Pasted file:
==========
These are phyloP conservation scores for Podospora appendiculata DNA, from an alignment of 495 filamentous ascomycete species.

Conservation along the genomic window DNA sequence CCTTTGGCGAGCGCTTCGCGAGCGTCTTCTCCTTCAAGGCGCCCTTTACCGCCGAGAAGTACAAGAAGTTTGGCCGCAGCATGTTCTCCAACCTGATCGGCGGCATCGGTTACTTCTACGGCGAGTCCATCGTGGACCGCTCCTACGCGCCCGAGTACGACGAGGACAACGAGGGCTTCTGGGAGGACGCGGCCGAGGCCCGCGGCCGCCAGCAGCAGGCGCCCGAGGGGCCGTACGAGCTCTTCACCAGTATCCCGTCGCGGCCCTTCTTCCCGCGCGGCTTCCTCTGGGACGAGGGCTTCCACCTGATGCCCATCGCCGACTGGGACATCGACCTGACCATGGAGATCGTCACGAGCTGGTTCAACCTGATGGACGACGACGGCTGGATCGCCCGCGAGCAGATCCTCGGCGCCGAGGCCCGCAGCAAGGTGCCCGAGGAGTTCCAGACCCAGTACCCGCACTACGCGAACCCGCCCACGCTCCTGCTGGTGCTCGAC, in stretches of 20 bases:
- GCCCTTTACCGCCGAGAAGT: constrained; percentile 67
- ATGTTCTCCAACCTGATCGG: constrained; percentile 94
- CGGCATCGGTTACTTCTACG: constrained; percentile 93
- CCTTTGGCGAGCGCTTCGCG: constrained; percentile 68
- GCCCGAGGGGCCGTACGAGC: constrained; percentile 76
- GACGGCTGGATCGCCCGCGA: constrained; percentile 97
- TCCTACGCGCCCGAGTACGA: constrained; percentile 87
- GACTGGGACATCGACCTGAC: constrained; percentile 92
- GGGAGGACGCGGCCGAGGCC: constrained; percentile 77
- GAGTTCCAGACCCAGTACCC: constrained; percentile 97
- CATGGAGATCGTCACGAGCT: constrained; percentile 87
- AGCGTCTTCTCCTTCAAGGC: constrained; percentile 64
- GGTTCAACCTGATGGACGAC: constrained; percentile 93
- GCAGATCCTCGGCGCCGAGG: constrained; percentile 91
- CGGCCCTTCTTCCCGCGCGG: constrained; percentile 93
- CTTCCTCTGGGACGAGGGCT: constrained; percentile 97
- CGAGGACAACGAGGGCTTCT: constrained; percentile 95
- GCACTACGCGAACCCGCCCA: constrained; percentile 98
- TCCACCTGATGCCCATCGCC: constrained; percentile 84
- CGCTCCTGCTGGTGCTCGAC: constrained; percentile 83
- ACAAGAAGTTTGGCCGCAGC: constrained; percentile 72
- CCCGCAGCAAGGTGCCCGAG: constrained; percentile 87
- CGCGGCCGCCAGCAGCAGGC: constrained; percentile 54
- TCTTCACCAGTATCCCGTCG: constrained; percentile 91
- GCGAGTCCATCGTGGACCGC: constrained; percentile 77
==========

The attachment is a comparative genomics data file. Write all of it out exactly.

These are phyloP conservation scores for Podospora appendiculata DNA, from an alignment of 495 filamentous ascomycete species.

Conservation along the genomic window DNA sequence CCTTTGGCGAGCGCTTCGCGAGCGTCTTCTCCTTCAAGGCGCCCTTTACCGCCGAGAAGTACAAGAAGTTTGGCCGCAGCATGTTCTCCAACCTGATCGGCGGCATCGGTTACTTCTACGGCGAGTCCATCGTGGACCGCTCCTACGCGCCCGAGTACGACGAGGACAACGAGGGCTTCTGGGAGGACGCGGCCGAGGCCCGCGGCCGCCAGCAGCAGGCGCCCGAGGGGCCGTACGAGCTCTTCACCAGTATCCCGTCGCGGCCCTTCTTCCCGCGCGGCTTCCTCTGGGACGAGGGCTTCCACCTGATGCCCATCGCCGACTGGGACATCGACCTGACCATGGAGATCGTCACGAGCTGGTTCAACCTGATGGACGACGACGGCTGGATCGCCCGCGAGCAGATCCTCGGCGCCGAGGCCCGCAGCAAGGTGCCCGAGGAGTTCCAGACCCAGTACCCGCACTACGCGAACCCGCCCACGCTCCTGCTGGTGCTCGAC, in stretches of 20 bases:
- GCCCTTTACCGCCGAGAAGT: constrained; percentile 67
- ATGTTCTCCAACCTGATCGG: constrained; percentile 94
- CGGCATCGGTTACTTCTACG: constrained; percentile 93
- CCTTTGGCGAGCGCTTCGCG: constrained; percentile 68
- GCCCGAGGGGCCGTACGAGC: constrained; percentile 76
- GACGGCTGGATCGCCCGCGA: constrained; percentile 97
- TCCTACGCGCCCGAGTACGA: constrained; percentile 87
- GACTGGGACATCGACCTGAC: constrained; percentile 92
- GGGAGGACGCGGCCGAGGCC: constrained; percentile 77
- GAGTTCCAGACCCAGTACCC: constrained; percentile 97
- CATGGAGATCGTCACGAGCT: constrained; percentile 87
- AGCGTCTTCTCCTTCAAGGC: constrained; percentile 64
- GGTTCAACCTGATGGACGAC: constrained; percentile 93
- GCAGATCCTCGGCGCCGAGG: constrained; percentile 91
- CGGCCCTTCTTCCCGCGCGG: constrained; percentile 93
- CTTCCTCTGGGACGAGGGCT: constrained; percentile 97
- CGAGGACAACGAGGGCTTCT: constrained; percentile 95
- GCACTACGCGAACCCGCCCA: constrained; percentile 98
- TCCACCTGATGCCCATCGCC: constrained; percentile 84
- CGCTCCTGCTGGTGCTCGAC: constrained; percentile 83
- ACAAGAAGTTTGGCCGCAGC: constrained; percentile 72
- CCCGCAGCAAGGTGCCCGAG: constrained; percentile 87
- CGCGGCCGCCAGCAGCAGGC: constrained; percentile 54
- TCTTCACCAGTATCCCGTCG: constrained; percentile 91
- GCGAGTCCATCGTGGACCGC: constrained; percentile 77